Minutes Forward-ME meeting, 26 October 2010: Lightning Process trial involving children
The most recent meeting of the group was held in October in a meeting room within the House of Lords and the issue of the SMILE Lighting Process pilot trial was tabled on the Agenda at Item 6.2. The following is an extract from the Minutes of that meeting:
Minutes of the meeting held on
TUESDAY 26 OCTOBER 2010
HOUSE OF LORDS.
Jane Colby – TYMES Trust
Christine Harrison – BRAME
Bill and Janice Kent – ReMEmber
Peter Spencer – AfME
Charles Shepherd – MEA
Sue Waddle – MERUK
Margaret Mar – Chairman
Mary-Jane Willows – AYME
Tanya Harrison – BRAME
6.2 Lightning Process trial involving children
The Group were informed that MEA and Tymes Trust had provided a joint statement on the SMILE Trial to Richard Ashby, Chair of the South West ethics Committee, saying that they felt the trial was unethical and that the ethics committee had probably not been made aware that the Advertising Standards Agency had ruled against a claim made by a Lightning Process Practitioner and that trading standards departments had been taking action in relation to misleading therapeutic claims. Concerns about the trial were being assessed by the National Research Ethics Service, headed by Joan Kirkbride.
It was said that an increasing number of individuals were contacting ethics bodies to express concerns about the trial.
The Group was told of a commentary in the Church Times by Prof Robin Gill, Chair of the BMA Ethics Committee, in which he criticised the research, and that Prof Gill planned to take this up with the BMA.
The Chairman had tabled a question asking what the Government’s opinion is on this matter.
Christine Harrison asked whether a complaint had been made to the NSPCC regarding the SMILE Trial. Charles Shepherd replied that it had and the content of this could be viewed on the internet.
A discussion followed. Concern was expressed regarding the fact that the study involves research being conducted on children before it was tested on adults. It was recognised that the MRC guidelines stated circumstances under which it would be acceptable to perform a study on children in the first instance. The feasibility study would need to prove that these conditions were satisfied in order to achieve ethical clearance of the actual trial. The Principal Investigator would also have to prove that a robust risk management strategy had been developed to minimise any harm to participants.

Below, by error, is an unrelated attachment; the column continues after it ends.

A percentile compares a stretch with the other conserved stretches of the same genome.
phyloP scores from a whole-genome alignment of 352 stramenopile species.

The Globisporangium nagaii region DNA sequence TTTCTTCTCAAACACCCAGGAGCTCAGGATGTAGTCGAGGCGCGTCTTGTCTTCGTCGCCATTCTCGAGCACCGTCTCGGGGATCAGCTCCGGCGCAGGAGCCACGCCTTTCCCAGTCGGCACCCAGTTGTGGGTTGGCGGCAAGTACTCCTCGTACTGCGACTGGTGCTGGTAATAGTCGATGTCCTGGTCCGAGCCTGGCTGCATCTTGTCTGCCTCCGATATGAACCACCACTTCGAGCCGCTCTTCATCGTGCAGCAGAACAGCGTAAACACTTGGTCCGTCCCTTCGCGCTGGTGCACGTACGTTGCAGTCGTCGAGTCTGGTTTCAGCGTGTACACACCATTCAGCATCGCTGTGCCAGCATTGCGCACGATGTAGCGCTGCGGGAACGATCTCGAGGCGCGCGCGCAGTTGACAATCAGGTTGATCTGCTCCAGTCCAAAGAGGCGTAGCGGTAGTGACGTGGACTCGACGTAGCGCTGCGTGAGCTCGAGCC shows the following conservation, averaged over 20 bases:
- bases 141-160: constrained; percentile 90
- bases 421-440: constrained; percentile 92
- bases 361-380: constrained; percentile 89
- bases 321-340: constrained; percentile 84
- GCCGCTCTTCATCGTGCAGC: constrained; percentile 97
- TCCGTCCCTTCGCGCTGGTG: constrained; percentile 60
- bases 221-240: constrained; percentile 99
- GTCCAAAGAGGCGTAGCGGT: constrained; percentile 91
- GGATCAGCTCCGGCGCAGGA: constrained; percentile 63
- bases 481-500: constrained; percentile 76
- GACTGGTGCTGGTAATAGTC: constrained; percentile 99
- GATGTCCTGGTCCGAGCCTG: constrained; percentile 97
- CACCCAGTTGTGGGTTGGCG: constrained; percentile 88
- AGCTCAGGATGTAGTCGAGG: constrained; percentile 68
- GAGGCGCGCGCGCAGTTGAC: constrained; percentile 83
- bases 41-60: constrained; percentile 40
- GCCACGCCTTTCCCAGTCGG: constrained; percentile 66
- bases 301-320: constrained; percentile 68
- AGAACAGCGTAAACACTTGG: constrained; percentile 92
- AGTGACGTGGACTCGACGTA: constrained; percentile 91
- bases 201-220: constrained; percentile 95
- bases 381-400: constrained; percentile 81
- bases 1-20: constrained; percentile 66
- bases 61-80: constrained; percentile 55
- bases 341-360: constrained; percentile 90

Another concern was that the ethics committee seemed not to have been made aware of the ruling made by the Advertising Standards Agency in relation to claims made by a practitioner of the Lightning Process.
The point was made that 250 children a year undergo this treatment and a paediatrician had been approached and asked whether the treatment was safe. However there was a concern that parents who believed they must try everything that might be of benefit to their child could feel pressurised to try the treatment. Children could be very vulnerable to inappropriate pressure to say they felt better.
The Group was told that Dr Esther Crawley, the lead for the LP research, had received a large volume of malicious correspondence about her proposals. The Group agreed that this was not an appropriate or acceptable manner in which to demonstrate opposition and confirmed that none of them had been involved. It was suggested that it was activities such as this that drove young researchers from the field.
The Group was told that the research ethics papers submitted for the feasibility study were on the Bristol University website. Some of these papers made the case that M.E. in children was a different illness from M.E. in adults. It was drawn to the Group’s attention that Dundee University (in a biomedical study co-funded by Tymes Trust and Meruk) had discovered the same abnormalities in the blood of children that they had previously found in adults, so in this respect, ME in children was not a different illness from ME in adults. (See item 11)
The Chairman suggested that it was important to look at the recovery period covered by the study because M.E. was a relapsing condition.
1] SMILE – Specialist Medical Intervention and Lightning Evaluation documents (Lightning Process pilot study – children [now aged 12 to 18] with CFS and ME): http://wp.me/p5foE-37x
2] Background to this issue: http://wp.me/p5foE-2Vt
3] All posts on Lightning Process pilot study in children issue: https://meagenda.wordpress.com/category/lightning-process-smile-study/